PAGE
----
Dry forests

Dry forests represent a biome that occurs in the tropics and sub-tropics, consisting of a chiefly deciduous tree mix. The climate consists of not only of less rainfall than most other forest types, but contains a long dry season. Endemism is often high, not only of plant species, but also vertebrates.

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Mediterranean woodlands and forests Last Updated on 2016-04-08 01:08:00 WWF Terrestrial Ecoregions Collection The Mediterranean woodlands and forests ecoregion stretches from the coastal plains to the hills of northern Morocco, Algeria and Tunisia, and eventually surrounds the Atlas Mountains. To the north is the Alboran Sea, the westernmost element of the Mediterranean Sea. The variety of substrates and climates leads to a diverse mix of vegetation including holm oak forests, cork oak forests, wild olive and carob woodlands, as well as extensive Berber thuya forest. This old, endemic North African conifer species is representative of the great diversity and endemism of both flora and fauna in this ecoregion. Reptile diversity is high and the region harbors charismatic large mammals, including the rare and endangered Barbary leopard. Unfortunately, this region contains expanding human populations and is enduring... More »
Madagascar dry deciduous forests Last Updated on 2015-06-02 11:51:21 WWF Terrestrial Ecoregions Collection The Madagascar dry deciduous forests of western Madagascar are some of the world’s most species rich and most distinctive tropical dry forests. They are characterized by very high local plant and animal endemism at the species, genera and family levels. A significant fraction of these dry forests have been previously cleared, and the remaining forests are fragmented and critically threatened by uncontrolled burning and cuttining for charcoal production, grazing and agriculture. Since human settlement of this region during the Holocene, an estimated 97 percent of the island’s dry deciduous western forests have been destroyed, and those remaining are extremely localized and fragmented. This ecoregion also contains spectacular limestone karst formations, known as tsingy, and their associated forests,... More »
Angolan mopane woodlands Last Updated on 2014-12-25 13:37:21 WWF Terrestrial Ecoregions Collection The Angolan Mopane Woodlands are located in northern Namibia and  southern Angola, completely surrounding the Etosha Pan, which is considered a separate ecoregion. Mopane trees (Colophospermum mopane) dominate the vegetation, and are an essential resource for both the people and wildlife of the region. African Bush Elephants (Loxodonta africana) utilize almost every part of the mopane tree, and the region supports other large herbivores, including the critically   endangered   Black Rhinoceros (Diceros bicornis). Species richness in this ecoregion is high, especially in comparison with the arid deserts to the west. Conservation potential is high in Namibia, due to the vastness of the desolate Namib Desert and the presence of Etosha National Park, and increasing awareness of conservation... More »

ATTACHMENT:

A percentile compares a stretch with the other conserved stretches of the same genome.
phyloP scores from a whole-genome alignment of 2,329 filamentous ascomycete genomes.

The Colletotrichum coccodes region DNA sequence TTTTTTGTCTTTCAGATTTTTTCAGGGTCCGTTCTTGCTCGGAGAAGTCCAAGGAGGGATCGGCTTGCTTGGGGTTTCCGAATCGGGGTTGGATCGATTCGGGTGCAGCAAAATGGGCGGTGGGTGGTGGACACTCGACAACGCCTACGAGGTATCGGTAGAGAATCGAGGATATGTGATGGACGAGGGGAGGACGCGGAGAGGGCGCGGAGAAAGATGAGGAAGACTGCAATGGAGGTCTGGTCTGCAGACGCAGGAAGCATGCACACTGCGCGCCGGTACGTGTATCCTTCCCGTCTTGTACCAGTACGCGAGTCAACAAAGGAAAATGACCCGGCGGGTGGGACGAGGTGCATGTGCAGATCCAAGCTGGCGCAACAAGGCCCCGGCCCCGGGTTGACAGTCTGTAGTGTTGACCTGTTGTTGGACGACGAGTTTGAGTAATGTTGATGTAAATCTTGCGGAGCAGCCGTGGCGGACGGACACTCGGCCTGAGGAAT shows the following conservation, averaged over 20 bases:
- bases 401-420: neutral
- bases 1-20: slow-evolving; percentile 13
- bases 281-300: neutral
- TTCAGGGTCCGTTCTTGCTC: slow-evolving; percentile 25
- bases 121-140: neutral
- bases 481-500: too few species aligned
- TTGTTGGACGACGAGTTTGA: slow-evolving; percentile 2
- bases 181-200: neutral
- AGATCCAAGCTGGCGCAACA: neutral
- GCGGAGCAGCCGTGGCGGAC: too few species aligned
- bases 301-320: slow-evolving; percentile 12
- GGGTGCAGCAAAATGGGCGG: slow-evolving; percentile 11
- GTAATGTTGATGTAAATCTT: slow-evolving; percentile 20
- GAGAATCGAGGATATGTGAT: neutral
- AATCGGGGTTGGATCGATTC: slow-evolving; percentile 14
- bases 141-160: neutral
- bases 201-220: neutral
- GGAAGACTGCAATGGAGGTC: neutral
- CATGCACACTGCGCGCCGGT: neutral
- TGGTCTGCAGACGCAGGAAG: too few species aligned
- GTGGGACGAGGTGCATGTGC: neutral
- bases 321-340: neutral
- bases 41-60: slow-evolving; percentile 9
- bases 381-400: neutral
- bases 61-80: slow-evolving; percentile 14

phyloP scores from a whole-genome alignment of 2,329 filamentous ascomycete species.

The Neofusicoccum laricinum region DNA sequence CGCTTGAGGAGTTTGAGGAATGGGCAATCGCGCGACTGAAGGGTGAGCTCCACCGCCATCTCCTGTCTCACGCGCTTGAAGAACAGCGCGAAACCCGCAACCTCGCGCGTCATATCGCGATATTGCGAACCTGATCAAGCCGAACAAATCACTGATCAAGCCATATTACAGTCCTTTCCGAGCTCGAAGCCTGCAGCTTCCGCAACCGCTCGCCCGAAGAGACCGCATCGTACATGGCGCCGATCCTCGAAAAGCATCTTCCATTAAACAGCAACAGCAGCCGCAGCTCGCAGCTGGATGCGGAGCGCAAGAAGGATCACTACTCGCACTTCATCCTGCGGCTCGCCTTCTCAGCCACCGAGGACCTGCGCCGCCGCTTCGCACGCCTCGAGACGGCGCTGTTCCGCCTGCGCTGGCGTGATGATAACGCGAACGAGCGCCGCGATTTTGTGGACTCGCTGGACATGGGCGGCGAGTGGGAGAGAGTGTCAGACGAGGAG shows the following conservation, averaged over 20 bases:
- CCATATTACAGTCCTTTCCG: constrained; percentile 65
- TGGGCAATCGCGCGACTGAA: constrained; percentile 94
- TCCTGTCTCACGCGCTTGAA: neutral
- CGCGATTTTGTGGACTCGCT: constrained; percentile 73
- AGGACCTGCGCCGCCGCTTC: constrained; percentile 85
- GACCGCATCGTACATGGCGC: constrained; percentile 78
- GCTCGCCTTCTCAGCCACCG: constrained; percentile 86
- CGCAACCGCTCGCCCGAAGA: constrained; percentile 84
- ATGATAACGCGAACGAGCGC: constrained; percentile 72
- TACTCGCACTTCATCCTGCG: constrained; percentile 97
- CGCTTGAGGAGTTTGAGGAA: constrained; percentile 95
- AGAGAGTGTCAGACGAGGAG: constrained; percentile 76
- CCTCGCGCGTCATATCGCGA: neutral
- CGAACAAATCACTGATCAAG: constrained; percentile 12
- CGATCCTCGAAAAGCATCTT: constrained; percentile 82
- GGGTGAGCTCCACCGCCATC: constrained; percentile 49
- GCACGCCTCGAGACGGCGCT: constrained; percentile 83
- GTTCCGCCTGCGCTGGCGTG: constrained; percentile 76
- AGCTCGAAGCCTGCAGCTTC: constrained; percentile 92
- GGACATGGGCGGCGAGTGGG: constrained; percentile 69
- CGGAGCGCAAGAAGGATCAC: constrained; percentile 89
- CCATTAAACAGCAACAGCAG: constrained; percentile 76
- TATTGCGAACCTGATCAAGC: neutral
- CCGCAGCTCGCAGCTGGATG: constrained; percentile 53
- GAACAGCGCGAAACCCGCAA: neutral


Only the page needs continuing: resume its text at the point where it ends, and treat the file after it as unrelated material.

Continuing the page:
Sierra Juarez and San Pedro Martir pine-oak forests Last Updated on 2014-05-25 11:59:00 WWF Terrestrial Ecoregions Collection The Sierra Juarez and San Pedro Martir pine-oak forests is a relatively small ecoregion, found in several disjunctive units within the northern part of the Baja Peninsula. Covering two mountain ranges, this area is rich in biodiversity and provides habitat for the threatened Bald eagle and California condor. Greater than average rainfall compared to Baja as a whole induces a Mediterranean climate here. This is one of the few places within Mexico where such a Mediterranean climate occurs; moreover, a number of endemic flora species area found within this dry forest ecoregion.  This ecoregion is codified as NA0526 by the World Wildlife Fund, and is within the Temperate Coniferous Forests biome. Displaying low faunal species richness, a total of 289 vertebrate taxa are found in the Sierra Juarez and... More »
Eastern Mediterranean conifer-sclerophyllous-broadleaf forests Last Updated on 2014-05-16 16:01:48 WWF Terrestrial Ecoregions Collection The Eastern Mediterranean conifer-sclerophyllous-broadleaf forests ecoregion lies in the heart of the Middle East along the Levantine Sea coasts of Turkey, Syria, Lebanon and Israel, as well as in the neighbouring coastal plains and lowlands. Major avian migratory routes pass through this Palaearctic realm, contributing to its status as an area of high bird biodiversity. There is considerable flora and fauna species richness in the ecoregion, with 522 vertebrate taxa being recorded here. The ecoregion is also home to a number of globally threatened wildlife species, including the critically endangered Northern Bald Ibis (Geronticus eremita CR) and Mediterranean Monk Seal (Monachus monachus CR), the endangered Loggerhead Sea Turtle (Caretta caretta EN) and the endangered Euphrates Softshell Turtle (Rafetus... More »